The most recent systematic review of the pain literature by Liu and Wu (1) examined the effect of the postoperative analgesic technique on the incidence of complications after surgery. The authors reanalyzed 18 meta-analyses and 10 systematic reviews (in addition to 8 randomized clinical trials and 2 observational studies), and concluded that “there is insufficient evidence to confirm or deny the ability of postoperative analgesia techniques to affect postoperative mortality or morbidity.”
Unfortunately, many anesthesiologists and surgeons may erroneously conclude from this analysis that optimizing pain management does not really make any difference with respect to patient outcome after surgery. Therefore, this review raises several important questions for the anesthesia community. For example, what is the value of a systematic review of a complex multifactorial problem involving the interplay between postoperative pain and its effects on patient outcomes? In comparing their findings to published reviews on this topic (2–5), it would appear that the current analysis contains little, if any, new information. Given that their findings largely represent a “reanalysis” of previous analyses from the pain literature, the authors’ conclusion is not unexpected. However, another potential explanation for the negative findings regarding the potential beneficial effects of IV patient-controlled analgesia and epidural analgesia on major postoperative complications relates to the possibility of a type-2 statistical error due to an “insufficient number of comparable subjects,” given the low incidence of serious complications in the postoperative period.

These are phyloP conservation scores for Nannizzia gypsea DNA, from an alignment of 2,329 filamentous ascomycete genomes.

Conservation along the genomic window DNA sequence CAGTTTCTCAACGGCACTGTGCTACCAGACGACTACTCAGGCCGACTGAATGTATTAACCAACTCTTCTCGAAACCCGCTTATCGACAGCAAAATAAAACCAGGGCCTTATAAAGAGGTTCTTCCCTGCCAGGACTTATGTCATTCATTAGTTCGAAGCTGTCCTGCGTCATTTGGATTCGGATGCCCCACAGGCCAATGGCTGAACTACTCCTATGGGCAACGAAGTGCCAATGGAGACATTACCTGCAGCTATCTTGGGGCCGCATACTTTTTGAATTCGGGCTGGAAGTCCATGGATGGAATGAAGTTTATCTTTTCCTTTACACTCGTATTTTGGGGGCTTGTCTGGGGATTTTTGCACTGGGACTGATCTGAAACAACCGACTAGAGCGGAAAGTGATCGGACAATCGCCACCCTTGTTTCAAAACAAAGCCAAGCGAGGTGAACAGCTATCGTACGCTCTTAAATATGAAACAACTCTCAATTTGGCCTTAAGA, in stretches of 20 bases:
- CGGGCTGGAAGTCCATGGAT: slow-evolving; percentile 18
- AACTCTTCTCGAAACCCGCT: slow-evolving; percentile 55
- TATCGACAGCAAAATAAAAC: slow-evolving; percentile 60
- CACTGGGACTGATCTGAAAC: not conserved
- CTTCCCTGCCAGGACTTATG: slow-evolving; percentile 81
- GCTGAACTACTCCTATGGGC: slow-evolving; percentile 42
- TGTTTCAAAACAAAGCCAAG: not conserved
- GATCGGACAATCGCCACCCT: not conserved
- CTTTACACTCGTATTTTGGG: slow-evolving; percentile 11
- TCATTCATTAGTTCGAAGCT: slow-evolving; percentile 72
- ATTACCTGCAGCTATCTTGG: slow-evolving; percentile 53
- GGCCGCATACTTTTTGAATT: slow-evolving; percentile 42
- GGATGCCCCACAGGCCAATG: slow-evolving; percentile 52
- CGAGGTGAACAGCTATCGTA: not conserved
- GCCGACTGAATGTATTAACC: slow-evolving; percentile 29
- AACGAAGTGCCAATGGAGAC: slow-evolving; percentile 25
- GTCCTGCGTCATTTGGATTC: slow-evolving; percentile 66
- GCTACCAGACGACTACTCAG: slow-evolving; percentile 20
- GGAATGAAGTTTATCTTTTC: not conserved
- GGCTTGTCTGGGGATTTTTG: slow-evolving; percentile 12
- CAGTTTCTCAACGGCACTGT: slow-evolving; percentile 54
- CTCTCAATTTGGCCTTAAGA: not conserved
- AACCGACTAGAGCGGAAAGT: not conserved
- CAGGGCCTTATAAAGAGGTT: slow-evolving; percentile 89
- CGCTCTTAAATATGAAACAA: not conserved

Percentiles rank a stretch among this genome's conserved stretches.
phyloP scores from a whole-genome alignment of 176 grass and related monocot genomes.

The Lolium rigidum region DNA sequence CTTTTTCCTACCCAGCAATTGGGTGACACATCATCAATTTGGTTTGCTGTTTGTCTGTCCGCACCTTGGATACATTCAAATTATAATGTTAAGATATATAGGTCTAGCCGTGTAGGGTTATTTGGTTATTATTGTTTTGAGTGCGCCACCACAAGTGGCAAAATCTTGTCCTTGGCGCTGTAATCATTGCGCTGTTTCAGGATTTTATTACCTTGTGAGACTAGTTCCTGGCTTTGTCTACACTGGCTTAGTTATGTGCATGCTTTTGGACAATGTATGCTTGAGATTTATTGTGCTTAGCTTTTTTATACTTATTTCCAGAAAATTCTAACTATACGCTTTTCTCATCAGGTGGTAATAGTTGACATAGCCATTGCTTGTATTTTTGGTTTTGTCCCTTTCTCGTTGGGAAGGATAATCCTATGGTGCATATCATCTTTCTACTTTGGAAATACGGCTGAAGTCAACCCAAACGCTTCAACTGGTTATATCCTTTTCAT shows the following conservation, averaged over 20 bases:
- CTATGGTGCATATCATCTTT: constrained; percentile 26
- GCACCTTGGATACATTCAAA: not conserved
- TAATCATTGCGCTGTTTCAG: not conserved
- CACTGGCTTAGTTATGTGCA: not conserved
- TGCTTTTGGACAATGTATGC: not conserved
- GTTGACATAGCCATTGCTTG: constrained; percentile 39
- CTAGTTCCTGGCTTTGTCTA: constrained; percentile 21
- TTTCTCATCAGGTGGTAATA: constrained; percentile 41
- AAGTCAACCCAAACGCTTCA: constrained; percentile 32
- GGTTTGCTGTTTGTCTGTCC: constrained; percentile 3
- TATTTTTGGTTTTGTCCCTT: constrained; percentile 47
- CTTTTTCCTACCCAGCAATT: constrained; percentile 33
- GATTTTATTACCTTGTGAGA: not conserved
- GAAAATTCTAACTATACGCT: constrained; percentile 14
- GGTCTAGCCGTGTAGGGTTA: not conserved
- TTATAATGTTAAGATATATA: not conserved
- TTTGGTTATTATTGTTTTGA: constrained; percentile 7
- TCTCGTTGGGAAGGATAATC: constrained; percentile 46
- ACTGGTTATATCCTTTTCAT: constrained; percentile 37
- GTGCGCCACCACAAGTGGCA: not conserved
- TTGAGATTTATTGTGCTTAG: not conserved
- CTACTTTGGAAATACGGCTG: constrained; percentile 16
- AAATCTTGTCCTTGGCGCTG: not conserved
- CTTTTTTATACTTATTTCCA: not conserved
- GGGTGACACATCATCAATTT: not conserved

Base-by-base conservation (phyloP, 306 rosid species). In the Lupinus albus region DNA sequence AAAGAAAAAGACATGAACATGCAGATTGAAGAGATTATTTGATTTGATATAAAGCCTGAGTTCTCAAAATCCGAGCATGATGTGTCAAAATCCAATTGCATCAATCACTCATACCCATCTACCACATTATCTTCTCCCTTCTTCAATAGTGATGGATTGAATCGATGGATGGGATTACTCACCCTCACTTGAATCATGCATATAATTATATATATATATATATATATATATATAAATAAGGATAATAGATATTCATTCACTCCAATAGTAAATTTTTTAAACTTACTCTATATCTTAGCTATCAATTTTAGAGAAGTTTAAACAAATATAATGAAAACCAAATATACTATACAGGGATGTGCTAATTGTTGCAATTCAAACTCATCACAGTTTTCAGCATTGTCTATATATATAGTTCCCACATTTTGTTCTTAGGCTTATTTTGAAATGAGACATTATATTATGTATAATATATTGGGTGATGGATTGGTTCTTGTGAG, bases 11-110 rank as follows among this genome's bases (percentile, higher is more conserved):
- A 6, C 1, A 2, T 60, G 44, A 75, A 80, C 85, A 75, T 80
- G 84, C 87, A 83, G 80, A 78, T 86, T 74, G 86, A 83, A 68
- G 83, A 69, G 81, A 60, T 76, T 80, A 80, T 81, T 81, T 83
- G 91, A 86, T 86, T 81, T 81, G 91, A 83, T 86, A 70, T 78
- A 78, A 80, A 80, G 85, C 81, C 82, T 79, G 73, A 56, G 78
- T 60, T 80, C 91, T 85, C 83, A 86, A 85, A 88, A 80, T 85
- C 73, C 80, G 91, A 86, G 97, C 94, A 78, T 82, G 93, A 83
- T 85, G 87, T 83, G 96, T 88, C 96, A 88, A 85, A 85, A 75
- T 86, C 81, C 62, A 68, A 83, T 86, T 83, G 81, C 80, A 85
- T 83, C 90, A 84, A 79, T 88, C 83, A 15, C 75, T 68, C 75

The second, and even more important, question relates to the value of continuing to “meta-analyze” old studies involving a single type of intervention in nonhomogenous surgical populations (6). These studies have repeatedly found limited effects of a single intervention on adverse postoperative outcomes unless every aspect of perioperative care is tightly controlled. For example, the well-documented reduction in postoperative ileus when a continuous thoracic epidural with local anesthetics is administered for pain control after major intraabdominal surgery does not lead to improved patient outcomes (e.g., decreased major complications) or reduced hospital stay unless the patient is encouraged to rapidly resume oral intake and begins to ambulate in the early postoperative period (6).